Epidemiological studies – tracking and analysing large groups of people over time – are very useful tools for the medical community. They have certainly pointed out a lot of interesting aspects of Parkinson’s that were not immediately apparent (such as REM sleep behaviour disorder). And these associations that have been able to tell us something about the biology of the condition (for example, REM sleep behaviour disorder is believed to result from the loss of cells in the brain stem that inhibit the body from acting out one’s dreams while sleeping).
But there is an important feature of these sorts of studies that must be considered when looking at the results: what is the data not telling us?
The smoking and Parkinson’s association is a good example to explain what I mean here. There has always something about this association that has bugged people ever since it was first suggested: Is it smoking (or an ingredient in the tobacco) per se that infers resistance to Parkinson’s? Or is it that people who are predisposed to smoking are less likely to develop Parkinson’s?
Just as epidemiological studies are designed to consider all of the variables, we must equally consider all of the possible explanations when reviewing the data. While I’m still not sure what variables there are to consider regarding chin dimples (did the researchers insert that one just to see if anyone was actually reading their research? Is this some kind of a test?), there are some phenotypes (for example, Adventurous and Narcissism) that could explain other associations with Parkinson’s (like that whole cosmetic surgery/liposuction thing).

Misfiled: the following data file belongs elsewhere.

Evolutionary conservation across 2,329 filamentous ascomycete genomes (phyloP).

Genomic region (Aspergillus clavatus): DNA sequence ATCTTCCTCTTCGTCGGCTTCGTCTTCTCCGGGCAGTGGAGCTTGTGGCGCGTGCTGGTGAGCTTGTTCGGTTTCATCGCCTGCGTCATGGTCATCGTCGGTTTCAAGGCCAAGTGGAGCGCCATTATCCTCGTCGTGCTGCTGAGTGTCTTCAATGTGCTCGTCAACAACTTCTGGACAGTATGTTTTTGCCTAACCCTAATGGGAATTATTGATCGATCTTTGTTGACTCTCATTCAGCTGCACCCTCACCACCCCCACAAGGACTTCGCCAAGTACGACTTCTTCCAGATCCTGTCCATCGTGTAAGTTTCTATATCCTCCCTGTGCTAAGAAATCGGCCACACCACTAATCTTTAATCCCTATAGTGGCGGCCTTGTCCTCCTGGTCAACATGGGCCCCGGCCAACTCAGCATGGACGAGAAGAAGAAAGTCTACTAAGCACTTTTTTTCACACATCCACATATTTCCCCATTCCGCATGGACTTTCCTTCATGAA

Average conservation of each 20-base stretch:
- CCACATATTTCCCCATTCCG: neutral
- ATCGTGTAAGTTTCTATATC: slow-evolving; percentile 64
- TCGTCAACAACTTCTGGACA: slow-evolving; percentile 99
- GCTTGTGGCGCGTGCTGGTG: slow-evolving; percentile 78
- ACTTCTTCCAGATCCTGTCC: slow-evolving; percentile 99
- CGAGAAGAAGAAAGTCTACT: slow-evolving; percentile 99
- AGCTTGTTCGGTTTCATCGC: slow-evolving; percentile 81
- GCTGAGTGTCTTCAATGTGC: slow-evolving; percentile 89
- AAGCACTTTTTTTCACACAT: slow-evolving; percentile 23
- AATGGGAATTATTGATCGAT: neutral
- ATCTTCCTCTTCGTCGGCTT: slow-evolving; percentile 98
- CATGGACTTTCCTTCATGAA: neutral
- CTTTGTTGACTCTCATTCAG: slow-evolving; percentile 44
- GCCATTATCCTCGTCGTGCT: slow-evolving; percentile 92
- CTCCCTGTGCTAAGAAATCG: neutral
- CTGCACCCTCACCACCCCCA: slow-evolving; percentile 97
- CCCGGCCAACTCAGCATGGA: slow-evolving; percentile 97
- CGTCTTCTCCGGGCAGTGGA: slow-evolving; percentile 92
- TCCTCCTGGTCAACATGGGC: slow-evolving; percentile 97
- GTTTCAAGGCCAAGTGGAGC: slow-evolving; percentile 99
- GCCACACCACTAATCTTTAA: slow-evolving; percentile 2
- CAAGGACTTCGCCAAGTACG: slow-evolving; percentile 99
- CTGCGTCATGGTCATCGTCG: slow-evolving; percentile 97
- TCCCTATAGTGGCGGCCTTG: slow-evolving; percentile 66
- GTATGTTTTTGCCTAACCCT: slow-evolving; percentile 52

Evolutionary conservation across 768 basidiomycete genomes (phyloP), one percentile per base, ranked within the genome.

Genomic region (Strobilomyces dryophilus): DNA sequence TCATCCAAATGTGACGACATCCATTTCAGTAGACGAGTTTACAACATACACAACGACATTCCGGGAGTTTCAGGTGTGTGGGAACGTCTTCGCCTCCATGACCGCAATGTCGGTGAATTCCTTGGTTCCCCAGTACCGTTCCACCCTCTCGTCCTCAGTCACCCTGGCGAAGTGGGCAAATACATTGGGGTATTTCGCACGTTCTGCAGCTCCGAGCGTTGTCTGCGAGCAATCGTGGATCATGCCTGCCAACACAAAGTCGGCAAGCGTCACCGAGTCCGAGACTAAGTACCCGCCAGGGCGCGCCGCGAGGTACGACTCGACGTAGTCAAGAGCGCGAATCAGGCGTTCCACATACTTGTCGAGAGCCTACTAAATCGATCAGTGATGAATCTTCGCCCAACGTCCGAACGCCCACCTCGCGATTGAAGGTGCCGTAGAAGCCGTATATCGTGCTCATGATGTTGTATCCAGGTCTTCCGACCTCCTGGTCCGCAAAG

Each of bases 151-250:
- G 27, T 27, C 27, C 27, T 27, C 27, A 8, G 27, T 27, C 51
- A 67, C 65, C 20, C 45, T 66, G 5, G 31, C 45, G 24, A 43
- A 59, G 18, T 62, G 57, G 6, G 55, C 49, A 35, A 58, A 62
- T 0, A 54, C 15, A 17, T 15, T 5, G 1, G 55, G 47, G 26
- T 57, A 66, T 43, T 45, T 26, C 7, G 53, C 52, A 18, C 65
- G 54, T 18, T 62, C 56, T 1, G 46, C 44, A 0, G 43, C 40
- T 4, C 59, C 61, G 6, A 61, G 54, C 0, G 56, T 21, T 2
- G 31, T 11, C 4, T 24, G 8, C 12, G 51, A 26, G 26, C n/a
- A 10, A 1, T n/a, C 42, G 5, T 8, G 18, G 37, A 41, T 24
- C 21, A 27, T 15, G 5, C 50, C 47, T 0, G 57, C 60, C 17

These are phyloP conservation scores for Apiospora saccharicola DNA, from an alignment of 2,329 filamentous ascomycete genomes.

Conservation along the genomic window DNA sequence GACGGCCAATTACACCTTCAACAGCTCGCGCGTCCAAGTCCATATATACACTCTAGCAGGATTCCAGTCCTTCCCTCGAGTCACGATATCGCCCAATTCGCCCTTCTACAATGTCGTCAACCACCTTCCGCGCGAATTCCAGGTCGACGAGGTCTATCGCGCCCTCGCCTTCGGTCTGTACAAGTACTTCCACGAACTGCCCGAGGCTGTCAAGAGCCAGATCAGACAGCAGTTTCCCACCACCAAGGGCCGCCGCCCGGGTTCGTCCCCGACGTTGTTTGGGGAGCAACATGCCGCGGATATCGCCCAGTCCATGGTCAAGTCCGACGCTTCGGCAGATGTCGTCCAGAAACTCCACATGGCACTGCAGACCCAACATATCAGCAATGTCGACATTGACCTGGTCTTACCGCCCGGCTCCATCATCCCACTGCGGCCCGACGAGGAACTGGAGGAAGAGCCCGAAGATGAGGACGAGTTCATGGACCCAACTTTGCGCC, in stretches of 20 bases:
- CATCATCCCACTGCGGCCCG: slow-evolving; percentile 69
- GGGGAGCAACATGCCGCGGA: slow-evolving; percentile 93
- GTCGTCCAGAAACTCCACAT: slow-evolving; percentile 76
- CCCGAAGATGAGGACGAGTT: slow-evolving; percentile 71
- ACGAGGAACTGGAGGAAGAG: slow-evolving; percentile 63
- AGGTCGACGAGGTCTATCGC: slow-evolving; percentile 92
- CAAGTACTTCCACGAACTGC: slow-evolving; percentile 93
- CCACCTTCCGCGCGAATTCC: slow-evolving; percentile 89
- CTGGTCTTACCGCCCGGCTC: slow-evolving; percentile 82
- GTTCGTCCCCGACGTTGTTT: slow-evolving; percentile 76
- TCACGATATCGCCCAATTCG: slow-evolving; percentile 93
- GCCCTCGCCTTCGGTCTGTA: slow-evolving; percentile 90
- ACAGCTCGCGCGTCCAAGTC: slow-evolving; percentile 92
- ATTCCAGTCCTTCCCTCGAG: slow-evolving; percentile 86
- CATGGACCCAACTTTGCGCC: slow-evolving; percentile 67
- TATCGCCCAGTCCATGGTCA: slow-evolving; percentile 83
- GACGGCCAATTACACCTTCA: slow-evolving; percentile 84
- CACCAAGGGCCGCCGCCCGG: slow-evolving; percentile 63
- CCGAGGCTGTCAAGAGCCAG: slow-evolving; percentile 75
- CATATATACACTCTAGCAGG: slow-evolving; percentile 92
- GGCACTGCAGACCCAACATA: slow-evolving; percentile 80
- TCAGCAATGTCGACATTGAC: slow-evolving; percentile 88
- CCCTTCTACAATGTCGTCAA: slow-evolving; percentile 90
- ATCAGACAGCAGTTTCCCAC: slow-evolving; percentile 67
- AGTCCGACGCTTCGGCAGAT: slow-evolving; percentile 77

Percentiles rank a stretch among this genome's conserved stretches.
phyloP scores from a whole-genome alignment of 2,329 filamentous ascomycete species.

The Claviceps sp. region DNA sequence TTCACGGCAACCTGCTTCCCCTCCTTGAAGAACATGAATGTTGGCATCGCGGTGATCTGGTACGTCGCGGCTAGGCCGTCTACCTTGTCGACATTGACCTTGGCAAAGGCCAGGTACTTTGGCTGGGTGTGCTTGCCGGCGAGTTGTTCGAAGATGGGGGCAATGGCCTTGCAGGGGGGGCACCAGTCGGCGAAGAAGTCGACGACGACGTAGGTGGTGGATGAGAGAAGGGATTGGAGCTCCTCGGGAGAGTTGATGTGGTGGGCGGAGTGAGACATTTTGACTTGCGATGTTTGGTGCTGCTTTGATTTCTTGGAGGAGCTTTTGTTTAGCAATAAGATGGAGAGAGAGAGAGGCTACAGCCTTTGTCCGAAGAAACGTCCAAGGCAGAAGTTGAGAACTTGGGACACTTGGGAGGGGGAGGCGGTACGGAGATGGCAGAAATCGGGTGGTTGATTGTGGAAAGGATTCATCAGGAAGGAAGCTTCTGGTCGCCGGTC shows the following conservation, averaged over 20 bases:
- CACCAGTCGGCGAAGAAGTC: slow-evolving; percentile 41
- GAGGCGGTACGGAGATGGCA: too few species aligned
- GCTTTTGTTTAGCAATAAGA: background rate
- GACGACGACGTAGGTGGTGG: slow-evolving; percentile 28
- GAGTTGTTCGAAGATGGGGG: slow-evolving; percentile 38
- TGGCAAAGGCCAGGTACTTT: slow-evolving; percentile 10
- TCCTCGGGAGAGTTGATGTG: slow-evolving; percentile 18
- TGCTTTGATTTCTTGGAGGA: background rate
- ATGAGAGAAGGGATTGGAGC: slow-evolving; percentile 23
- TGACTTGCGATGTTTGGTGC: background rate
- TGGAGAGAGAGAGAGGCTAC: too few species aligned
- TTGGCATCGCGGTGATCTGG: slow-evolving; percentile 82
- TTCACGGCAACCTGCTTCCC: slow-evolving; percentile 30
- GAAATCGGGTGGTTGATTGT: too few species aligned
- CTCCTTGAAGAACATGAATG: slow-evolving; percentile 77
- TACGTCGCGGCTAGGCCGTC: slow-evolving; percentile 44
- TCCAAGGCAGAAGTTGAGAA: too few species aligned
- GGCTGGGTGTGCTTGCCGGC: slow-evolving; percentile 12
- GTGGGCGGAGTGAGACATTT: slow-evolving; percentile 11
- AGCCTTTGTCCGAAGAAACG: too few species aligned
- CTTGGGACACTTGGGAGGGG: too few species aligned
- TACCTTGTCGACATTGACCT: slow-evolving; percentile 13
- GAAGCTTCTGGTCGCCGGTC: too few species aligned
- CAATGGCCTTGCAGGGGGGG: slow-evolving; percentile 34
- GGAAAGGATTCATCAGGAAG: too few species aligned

While some of these new phenotypes may ultimately be causalities of statistical analysis, others could tell us something new about the condition. We just need to have them independently replicated before we start getting too excited about them. We also need to see what this manuscript will look like after it has passed through the rigorous peer-review process – I am reluctant to share research here until a research report has survived that ordeal, but in this particular case I thought the findings would be of interest to the readers. I will amend this post if anything changes in the manuscript once it is actually published.
And I am open to ANY ideas or personal theories regarding that chin dimple association. Please leave them in the comments below.
The banner for today’s post was sourced from 23andMe